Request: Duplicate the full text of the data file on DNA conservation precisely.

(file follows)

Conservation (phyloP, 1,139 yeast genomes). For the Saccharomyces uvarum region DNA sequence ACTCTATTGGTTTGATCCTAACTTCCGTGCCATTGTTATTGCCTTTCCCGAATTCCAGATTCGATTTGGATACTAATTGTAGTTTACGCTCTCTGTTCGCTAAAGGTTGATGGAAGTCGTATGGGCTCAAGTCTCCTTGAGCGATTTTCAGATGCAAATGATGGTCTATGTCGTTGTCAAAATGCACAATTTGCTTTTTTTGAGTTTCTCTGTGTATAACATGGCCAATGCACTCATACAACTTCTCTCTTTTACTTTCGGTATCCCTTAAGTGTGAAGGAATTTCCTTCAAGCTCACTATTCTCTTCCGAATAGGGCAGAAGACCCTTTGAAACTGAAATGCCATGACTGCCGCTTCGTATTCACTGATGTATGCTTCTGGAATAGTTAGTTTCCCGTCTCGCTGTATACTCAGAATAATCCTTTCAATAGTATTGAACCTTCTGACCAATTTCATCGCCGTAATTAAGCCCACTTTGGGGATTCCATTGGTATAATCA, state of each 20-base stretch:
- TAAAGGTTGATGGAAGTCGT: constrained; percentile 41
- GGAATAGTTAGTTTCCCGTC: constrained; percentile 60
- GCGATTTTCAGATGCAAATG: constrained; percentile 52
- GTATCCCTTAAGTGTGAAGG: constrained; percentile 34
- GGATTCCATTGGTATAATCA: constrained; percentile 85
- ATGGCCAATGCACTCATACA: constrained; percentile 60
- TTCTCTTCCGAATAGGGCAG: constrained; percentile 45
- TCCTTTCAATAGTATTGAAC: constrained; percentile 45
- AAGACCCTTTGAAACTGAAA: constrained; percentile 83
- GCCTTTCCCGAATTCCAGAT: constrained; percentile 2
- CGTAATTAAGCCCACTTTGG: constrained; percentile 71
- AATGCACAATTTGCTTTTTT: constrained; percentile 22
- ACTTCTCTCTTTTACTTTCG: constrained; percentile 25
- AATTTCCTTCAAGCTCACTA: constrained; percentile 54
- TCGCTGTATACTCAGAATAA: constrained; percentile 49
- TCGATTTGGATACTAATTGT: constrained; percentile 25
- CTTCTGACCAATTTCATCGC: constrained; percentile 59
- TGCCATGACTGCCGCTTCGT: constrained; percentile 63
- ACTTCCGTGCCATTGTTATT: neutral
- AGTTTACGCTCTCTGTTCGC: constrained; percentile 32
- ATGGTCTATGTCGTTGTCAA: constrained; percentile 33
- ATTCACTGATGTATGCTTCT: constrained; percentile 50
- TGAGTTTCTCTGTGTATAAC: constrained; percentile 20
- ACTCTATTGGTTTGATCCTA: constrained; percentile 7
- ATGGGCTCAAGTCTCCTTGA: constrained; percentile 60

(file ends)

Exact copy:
Conservation (phyloP, 1,139 yeast genomes). For the Saccharomyces uvarum region DNA sequence ACTCTATTGGTTTGATCCTAACTTCCGTGCCATTGTTATTGCCTTTCCCGAATTCCAGATTCGATTTGGATACTAATTGTAGTTTACGCTCTCTGTTCGCTAAAGGTTGATGGAAGTCGTATGGGCTCAAGTCTCCTTGAGCGATTTTCAGATGCAAATGATGGTCTATGTCGTTGTCAAAATGCACAATTTGCTTTTTTTGAGTTTCTCTGTGTATAACATGGCCAATGCACTCATACAACTTCTCTCTTTTACTTTCGGTATCCCTTAAGTGTGAAGGAATTTCCTTCAAGCTCACTATTCTCTTCCGAATAGGGCAGAAGACCCTTTGAAACTGAAATGCCATGACTGCCGCTTCGTATTCACTGATGTATGCTTCTGGAATAGTTAGTTTCCCGTCTCGCTGTATACTCAGAATAATCCTTTCAATAGTATTGAACCTTCTGACCAATTTCATCGCCGTAATTAAGCCCACTTTGGGGATTCCATTGGTATAATCA, state of each 20-base stretch:
- TAAAGGTTGATGGAAGTCGT: constrained; percentile 41
- GGAATAGTTAGTTTCCCGTC: constrained; percentile 60
- GCGATTTTCAGATGCAAATG: constrained; percentile 52
- GTATCCCTTAAGTGTGAAGG: constrained; percentile 34
- GGATTCCATTGGTATAATCA: constrained; percentile 85
- ATGGCCAATGCACTCATACA: constrained; percentile 60
- TTCTCTTCCGAATAGGGCAG: constrained; percentile 45
- TCCTTTCAATAGTATTGAAC: constrained; percentile 45
- AAGACCCTTTGAAACTGAAA: constrained; percentile 83
- GCCTTTCCCGAATTCCAGAT: constrained; percentile 2
- CGTAATTAAGCCCACTTTGG: constrained; percentile 71
- AATGCACAATTTGCTTTTTT: constrained; percentile 22
- ACTTCTCTCTTTTACTTTCG: constrained; percentile 25
- AATTTCCTTCAAGCTCACTA: constrained; percentile 54
- TCGCTGTATACTCAGAATAA: constrained; percentile 49
- TCGATTTGGATACTAATTGT: constrained; percentile 25
- CTTCTGACCAATTTCATCGC: constrained; percentile 59
- TGCCATGACTGCCGCTTCGT: constrained; percentile 63
- ACTTCCGTGCCATTGTTATT: neutral
- AGTTTACGCTCTCTGTTCGC: constrained; percentile 32
- ATGGTCTATGTCGTTGTCAA: constrained; percentile 33
- ATTCACTGATGTATGCTTCT: constrained; percentile 50
- TGAGTTTCTCTGTGTATAAC: constrained; percentile 20
- ACTCTATTGGTTTGATCCTA: constrained; percentile 7
- ATGGGCTCAAGTCTCCTTGA: constrained; percentile 60